Physically freeing: breaking taboos through online displays of the sexual self

Do a quick Google on ‘Sexting’ and you’re not faced with a critical examination of the commodification of the body for digital display, but rather headlines like “50 Sexting Ideas You Can Use RIGHT NOW!” and “Hottest Sexting Tips for Women”. Sharing digital imagery and engaging in sexual acts online are no longer for the marginalised and lonely but very much part of mainstream society. This does call into question, then, why many still regard online sexual engagement as being taboo.

For some, sex continues to be taboo (Roth, 2007), especially with regards to sharing one’s sexual self in public or overt representations of female sexual enjoyment (Walther, 2016). This flies in the face of a growing ‘pornification’ of many cultures (Dines, 2010) leading to a tension between how popular media presents the sexual self and the glorification of sexual presentation and traditional notions of sexual privacy. This research looked at understanding this tension and how technology is used as a means to break through social norms regarding keeping the sexual self private and the desire of some to overtly present their sexual self and the desire of [many] others to witness these displays of sexual self presentation. We call these online sexual experiences Technology Mediated Sexual Encounters or TMSEs.

Rather than focus on the growing professional porn and sex industry this research looks specifically at sexual self presentation that is freely distributed via technology and the impact that this sexual self presentation, via TMSEs, may have on users’ understanding of sex and offline relationships.

This exploratory study showed a number of reasons why people engage in TMSEs that go beyond the traditional rhetoric of ‘idiocy of instancy’ that goes hand-in-hand with technology use. For instance, our participants discussed the importance that Power plays in engaging in TMSEs. The female participants, in particular, felt that using their sexuality to draw attention to themselves and have their audience ‘begging’ for more gave them a buzz and sense of power that they could not find in their offline world. However, contrarily, those witnessing a sexual display believed they were in power as they just needed to throw out some platitudes and they’d see more from those displaying their sexual self.

TMSEs were also seen as not just a means of drawing attention to one’s self but also as a political act of defiance against conservative ideals of female sexuality. One participant used public displays of her sexualised self in online forums as a means of her own political activism against what she believed were oppressive social norms, further bolstering the notion that technology can be purposefully used to break social taboos. However, she also agreed that if she were ever caught that the impact of her online acts would lead to significant risk.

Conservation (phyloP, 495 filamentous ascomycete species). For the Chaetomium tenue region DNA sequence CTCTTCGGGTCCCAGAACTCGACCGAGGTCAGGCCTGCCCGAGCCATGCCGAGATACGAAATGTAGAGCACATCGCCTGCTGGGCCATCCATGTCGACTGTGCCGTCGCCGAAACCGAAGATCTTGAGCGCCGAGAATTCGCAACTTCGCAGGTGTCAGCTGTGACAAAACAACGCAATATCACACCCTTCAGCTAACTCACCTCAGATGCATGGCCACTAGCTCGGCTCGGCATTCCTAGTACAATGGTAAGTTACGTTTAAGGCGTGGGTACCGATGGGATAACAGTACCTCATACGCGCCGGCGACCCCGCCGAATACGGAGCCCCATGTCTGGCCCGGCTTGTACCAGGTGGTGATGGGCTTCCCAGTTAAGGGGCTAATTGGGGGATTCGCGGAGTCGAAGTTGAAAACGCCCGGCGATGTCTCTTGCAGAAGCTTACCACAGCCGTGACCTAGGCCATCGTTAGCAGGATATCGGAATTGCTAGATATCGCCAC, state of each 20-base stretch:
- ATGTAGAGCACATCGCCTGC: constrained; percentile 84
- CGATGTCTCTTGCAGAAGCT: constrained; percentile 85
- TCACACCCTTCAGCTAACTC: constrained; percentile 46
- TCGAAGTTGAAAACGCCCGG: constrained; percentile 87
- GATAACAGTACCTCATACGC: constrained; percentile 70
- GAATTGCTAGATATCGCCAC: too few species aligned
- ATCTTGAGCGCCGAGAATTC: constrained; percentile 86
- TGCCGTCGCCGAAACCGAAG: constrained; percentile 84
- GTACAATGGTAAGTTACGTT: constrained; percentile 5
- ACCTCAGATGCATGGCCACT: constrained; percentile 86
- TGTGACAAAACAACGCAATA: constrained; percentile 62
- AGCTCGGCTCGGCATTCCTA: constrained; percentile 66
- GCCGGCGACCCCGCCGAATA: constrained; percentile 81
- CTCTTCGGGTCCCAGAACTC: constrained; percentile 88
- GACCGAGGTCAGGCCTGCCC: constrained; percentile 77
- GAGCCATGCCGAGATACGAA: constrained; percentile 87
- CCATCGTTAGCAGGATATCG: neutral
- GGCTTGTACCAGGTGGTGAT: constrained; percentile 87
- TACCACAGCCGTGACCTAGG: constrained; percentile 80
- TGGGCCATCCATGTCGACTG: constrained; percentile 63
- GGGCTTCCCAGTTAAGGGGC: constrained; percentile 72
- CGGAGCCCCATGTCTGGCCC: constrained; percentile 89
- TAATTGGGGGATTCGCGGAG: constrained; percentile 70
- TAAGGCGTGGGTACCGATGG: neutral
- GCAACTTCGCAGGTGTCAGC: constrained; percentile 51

This is just one example of the darker side of TMSEs that was shown in the research. We also saw the abusive nature of TMSEs where sexualised imagery was used to control and dominate female partners when they shared sexualised imagery. In this way ‘Revenge Porn’ was used as a means of dominance and control in an abusive manner where the imagery was never meant to be used in this way. However, once shared it was impossible to remove the imagery created in the original TMSE. Whilst in the moment the TMSE was seen as a quick way to share something intimate, but this can quickly result in a detrimental impact to one’s offline self.

TMSEs are no longer something only the minority or the deviant engage in. However, the lack of public engagement in the subject does call into question whether the taboo regarding sex, especially when mediated through technology, has been broken. We see a growing engagement and consumption of Technology Mediated Sexual Encounters but little in the way of preparing the vulnerable in managing their sexual self presentation or how best to understand sexualised imagery online without it affecting their understanding of offline sexual encounters. We call for not only more research on the area of TMSEs but also for a greater understanding of how sex education can focus on both online and offline sexual encounters.

Read the original research article: Veer, E. & Golf-Papez, M. (2018). Physically freeing: breaking taboos through online displays of the sexual self. Journal of Marketing Management. https://doi.org/10.1080/0267257X.2018.1484381 

This post is licensed under a Creative Commons Attribution 4.0 International License, unless otherwise stated. Third party materials remain the copyright of the original rightsholder.

Ekant Veer

Ekant Veer

Ekant Veer is an Associate Professor of Marketing at the University of Canterbury, New Zealand. His work primarily focuses on social marketing, transformative consumer research, CCT research and digital marketing. His work has been published in numerous journals including the Journal of Marketing Management, European Journal of Marketing, Journal of Public Policy and Marketing, Marketing Letters, Journal of Research for Consumers and Journal of Consumer Behaviour.

Maja Golf-Papez

Maja Golf-Papez

Maja Golf-Papez is a doctoral student in Marketing at the University of Canterbury in New Zealand. Her research interests lie in enlightening the dark sides of consumer behaviours and consumer–brand relationships.

Disclaimer: Any views expressed in this posting are the views of the Author(s), and are not necessarily the views of the JMM Editors, Westburn Publishers Ltd. or Routledge, Taylor & Francis Group.